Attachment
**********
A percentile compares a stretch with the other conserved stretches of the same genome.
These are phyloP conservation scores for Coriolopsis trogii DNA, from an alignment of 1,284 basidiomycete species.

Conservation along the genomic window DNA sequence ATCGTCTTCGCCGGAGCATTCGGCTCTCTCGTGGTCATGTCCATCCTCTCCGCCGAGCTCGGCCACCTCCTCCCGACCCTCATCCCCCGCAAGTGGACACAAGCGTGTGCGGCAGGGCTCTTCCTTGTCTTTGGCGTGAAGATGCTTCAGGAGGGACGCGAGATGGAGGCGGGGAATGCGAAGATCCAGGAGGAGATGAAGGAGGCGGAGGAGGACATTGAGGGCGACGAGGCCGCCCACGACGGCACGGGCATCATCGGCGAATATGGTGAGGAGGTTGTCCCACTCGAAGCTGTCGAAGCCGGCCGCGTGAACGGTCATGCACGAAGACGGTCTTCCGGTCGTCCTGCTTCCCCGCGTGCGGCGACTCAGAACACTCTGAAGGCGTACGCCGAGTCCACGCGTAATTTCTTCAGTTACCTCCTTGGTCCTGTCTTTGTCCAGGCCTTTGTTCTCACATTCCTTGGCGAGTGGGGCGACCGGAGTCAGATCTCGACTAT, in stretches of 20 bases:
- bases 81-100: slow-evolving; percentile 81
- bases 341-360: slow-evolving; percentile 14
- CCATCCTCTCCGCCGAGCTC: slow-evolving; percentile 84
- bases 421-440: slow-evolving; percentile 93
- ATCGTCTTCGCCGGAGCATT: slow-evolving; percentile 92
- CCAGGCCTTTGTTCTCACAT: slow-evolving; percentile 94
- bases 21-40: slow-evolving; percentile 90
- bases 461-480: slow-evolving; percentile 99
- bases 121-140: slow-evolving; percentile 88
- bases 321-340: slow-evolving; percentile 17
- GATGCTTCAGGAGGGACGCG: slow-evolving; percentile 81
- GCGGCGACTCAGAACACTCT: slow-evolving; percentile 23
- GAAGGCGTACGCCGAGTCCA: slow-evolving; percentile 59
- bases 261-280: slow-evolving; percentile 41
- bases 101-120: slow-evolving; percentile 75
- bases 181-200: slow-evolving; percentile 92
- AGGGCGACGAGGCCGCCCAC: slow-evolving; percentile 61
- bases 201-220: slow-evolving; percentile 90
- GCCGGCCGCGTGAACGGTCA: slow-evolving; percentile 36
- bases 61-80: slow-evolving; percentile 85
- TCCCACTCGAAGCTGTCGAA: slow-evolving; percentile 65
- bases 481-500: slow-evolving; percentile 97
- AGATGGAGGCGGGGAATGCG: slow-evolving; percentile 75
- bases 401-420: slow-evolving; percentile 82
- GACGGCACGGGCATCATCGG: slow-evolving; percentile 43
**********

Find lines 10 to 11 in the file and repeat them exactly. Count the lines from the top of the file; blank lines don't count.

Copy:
- bases 21-40: slow-evolving; percentile 90
- bases 461-480: slow-evolving; percentile 99